M. E. Bowman

Learn More
Corticotropin-releasing hormone (CRH), a potent neuropeptide, is produced by the placenta of anthropoid primates. No other mammals, including prosimian primates, are known to produce placental CRH. In humans, placental CRH appears to play an important role in the progression of pregnancy to parturition. Maternal circulating CRH begins to rise early in(More)
In humans, placental corticotropin-releasing hormone (CRH) production has been linked to the determination of gestational length, and a late gestational fall in CRH-binding protein (CRH-BP) has been linked to the onset of parturition. Expression of placental CRH mRNA is limited to primates, and only in man has a circulating CRH-BP been described. As the(More)
Corticotrophin-releasing hormone (CRH) and arginine vasopressin (AVP) are two potent stimulators for secretion of proopiomelanocortin (POMC)-derived hormones, from corticotrophs. CRH also stimulates POMC synthesis. Atrial natriuretic peptide (ANP) has been reported to inhibit POMC peptide release and is thought to act through cGMP signalling pathways. A(More)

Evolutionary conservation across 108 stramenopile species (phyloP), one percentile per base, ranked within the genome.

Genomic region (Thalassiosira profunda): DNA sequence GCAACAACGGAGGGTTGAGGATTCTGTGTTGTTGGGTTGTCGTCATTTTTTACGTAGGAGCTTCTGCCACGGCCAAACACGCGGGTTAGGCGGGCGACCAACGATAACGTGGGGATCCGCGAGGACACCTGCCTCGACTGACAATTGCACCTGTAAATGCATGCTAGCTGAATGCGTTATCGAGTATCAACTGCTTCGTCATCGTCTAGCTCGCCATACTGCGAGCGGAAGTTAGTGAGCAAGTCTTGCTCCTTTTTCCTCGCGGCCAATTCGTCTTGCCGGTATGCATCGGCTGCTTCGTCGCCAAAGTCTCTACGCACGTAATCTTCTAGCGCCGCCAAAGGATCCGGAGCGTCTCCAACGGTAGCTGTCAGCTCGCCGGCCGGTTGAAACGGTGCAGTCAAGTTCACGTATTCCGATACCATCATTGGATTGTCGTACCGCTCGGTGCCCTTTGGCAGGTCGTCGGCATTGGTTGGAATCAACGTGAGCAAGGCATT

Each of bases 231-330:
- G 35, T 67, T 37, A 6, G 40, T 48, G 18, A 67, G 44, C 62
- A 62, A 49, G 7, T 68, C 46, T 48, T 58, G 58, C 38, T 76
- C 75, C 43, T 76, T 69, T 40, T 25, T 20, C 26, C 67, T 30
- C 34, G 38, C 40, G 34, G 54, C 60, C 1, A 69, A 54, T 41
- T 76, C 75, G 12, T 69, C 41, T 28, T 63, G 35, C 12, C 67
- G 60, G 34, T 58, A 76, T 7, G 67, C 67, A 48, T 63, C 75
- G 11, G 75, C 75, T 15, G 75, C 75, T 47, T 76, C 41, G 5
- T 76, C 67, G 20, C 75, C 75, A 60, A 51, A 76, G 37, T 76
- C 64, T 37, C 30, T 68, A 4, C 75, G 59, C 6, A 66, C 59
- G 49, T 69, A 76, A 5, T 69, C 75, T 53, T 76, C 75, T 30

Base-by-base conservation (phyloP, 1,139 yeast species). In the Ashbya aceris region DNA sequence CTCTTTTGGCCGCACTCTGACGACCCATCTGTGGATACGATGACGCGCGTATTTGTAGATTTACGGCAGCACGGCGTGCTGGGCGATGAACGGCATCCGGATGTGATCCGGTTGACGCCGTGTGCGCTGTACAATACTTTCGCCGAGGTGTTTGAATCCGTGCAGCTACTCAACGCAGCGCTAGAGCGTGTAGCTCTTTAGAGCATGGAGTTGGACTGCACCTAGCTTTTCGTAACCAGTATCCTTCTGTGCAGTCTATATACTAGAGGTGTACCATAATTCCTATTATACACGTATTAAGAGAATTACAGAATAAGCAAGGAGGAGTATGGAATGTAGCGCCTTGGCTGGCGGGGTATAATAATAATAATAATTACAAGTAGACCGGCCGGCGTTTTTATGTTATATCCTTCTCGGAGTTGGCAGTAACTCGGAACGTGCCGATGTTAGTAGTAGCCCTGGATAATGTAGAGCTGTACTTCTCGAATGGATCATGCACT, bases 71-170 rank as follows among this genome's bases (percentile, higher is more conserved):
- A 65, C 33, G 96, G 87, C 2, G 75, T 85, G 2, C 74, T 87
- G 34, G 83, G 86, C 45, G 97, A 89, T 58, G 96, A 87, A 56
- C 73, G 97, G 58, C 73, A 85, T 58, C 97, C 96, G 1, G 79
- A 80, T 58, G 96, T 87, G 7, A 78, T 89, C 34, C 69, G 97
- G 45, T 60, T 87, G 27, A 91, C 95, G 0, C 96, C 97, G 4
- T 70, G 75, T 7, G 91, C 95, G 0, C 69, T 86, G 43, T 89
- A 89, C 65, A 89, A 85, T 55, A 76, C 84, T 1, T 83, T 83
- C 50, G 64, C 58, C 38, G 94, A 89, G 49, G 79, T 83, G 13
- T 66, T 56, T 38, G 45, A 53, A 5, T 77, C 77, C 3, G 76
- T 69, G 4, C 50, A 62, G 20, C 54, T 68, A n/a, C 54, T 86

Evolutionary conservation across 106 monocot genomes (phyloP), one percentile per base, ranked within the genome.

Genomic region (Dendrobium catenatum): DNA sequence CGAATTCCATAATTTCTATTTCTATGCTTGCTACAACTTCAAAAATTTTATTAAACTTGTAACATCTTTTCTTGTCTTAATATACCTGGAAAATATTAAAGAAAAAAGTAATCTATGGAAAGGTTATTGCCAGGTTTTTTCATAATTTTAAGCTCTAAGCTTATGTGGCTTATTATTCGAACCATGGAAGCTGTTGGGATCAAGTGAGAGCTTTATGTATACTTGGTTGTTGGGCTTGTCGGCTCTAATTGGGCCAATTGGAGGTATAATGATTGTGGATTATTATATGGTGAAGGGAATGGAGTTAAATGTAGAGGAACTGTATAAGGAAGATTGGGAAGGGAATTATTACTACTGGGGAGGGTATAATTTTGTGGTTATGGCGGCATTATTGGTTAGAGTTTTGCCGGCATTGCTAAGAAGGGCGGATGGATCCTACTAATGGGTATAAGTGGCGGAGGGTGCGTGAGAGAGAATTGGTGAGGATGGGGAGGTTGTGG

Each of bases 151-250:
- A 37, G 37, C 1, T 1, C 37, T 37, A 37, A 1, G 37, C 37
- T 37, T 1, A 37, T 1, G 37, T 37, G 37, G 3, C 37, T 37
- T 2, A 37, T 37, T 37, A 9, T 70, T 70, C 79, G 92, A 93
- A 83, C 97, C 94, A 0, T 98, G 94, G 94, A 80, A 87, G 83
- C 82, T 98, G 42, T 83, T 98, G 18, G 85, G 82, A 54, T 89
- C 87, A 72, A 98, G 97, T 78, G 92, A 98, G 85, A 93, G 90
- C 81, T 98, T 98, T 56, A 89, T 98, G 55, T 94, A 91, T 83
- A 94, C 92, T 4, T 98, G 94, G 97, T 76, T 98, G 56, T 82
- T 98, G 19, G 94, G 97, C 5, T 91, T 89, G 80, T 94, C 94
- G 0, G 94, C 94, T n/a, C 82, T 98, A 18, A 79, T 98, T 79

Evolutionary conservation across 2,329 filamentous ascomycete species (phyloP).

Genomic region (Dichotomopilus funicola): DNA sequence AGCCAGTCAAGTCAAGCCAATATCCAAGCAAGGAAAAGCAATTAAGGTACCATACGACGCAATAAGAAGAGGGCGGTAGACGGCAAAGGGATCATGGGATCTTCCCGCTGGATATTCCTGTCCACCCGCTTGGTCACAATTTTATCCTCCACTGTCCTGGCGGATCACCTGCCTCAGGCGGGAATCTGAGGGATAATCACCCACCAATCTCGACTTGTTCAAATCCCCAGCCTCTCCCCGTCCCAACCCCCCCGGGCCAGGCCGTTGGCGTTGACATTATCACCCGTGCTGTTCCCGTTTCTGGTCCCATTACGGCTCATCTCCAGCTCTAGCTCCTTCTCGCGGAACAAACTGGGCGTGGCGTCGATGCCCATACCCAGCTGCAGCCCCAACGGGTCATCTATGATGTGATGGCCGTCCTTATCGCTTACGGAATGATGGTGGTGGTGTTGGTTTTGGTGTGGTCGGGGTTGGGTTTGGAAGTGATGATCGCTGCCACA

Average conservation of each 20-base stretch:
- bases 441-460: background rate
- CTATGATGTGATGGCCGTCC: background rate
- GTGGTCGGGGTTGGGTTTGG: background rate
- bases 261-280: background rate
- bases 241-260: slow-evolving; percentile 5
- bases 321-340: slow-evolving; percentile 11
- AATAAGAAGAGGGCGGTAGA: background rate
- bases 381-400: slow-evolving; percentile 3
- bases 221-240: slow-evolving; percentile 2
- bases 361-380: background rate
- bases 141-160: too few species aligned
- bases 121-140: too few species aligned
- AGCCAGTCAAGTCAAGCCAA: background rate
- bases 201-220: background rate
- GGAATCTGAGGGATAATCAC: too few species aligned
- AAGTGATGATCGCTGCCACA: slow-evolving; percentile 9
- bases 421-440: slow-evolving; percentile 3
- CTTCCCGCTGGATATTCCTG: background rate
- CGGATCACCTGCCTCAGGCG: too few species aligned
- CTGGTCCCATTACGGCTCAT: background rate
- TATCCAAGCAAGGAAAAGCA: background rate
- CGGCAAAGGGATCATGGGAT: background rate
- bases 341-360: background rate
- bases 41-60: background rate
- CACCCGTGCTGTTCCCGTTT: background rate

BACKGROUND The maternal hypothalamic-pituitary-adrenal-axis (HPAA) undergoes dramatic activation during pregnancy. Increased cortisol and corticotrophin-releasing-hormone (CRH) associate with low birthweight and preterm labor. In non-pregnant obesity, the HPAA is activated but circulating cortisol levels are normal or lower than in lean women. We(More)
Corticotropin releasing hormone (CRH) production by the human placenta increases exponentially as pregnancy advances, and the rate of increase predicts gestational length. CRH gene expression is regulated by cAMP in trophoblasts through a cyclic AMP-response element (CRE), which changes its transcription factor binding properties upon methylation. Here we(More)
  • Carmen D Cordova, Tyler Smith, Robert Martin, Keeve Nachman, Jonathan Kaplan, Jen Sorenson +10 others
  • 2014
(NrDC) for their helpful advice and comments. b etween 2001 and 2010, the United States Food and Drug Administration (FDA) quietly reviewed the safety of 30 penicillin and tetracycline antibiotic i feed additives ii approved for " nontherapeutic use " in livestock and poultry. iii Nontherapeutic use refers to using antibiotics for growth promotion or to(More)
  • 1